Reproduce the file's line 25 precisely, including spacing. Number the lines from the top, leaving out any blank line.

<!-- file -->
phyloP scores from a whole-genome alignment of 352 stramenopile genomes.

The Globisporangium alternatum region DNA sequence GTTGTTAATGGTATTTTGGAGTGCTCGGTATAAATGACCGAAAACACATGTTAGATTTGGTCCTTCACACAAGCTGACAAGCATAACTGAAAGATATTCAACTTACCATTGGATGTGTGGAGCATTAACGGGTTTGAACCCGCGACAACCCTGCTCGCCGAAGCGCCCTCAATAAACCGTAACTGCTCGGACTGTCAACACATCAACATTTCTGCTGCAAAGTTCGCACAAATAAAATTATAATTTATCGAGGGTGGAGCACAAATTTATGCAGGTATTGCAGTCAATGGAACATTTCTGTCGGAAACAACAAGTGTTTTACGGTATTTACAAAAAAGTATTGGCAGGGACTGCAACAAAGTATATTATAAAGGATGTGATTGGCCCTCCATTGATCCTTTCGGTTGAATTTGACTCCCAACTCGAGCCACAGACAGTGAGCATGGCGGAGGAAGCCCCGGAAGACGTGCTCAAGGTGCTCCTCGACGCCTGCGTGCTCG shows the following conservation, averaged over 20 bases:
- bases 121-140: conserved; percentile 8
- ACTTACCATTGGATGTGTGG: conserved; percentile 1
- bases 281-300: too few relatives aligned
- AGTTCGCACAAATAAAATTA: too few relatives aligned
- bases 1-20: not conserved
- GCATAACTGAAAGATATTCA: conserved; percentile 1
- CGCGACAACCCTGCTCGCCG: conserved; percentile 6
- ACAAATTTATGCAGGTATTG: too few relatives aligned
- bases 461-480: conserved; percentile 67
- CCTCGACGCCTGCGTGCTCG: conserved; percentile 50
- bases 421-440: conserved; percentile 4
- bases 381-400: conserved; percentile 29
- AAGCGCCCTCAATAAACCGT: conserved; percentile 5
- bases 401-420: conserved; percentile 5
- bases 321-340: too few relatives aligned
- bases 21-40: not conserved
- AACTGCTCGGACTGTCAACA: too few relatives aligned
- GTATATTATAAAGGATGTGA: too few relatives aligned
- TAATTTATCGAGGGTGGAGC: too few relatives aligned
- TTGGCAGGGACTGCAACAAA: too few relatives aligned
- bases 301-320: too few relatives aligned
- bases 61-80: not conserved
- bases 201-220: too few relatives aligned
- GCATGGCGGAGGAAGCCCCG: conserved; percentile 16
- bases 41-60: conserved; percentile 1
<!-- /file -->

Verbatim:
- bases 201-220: too few relatives aligned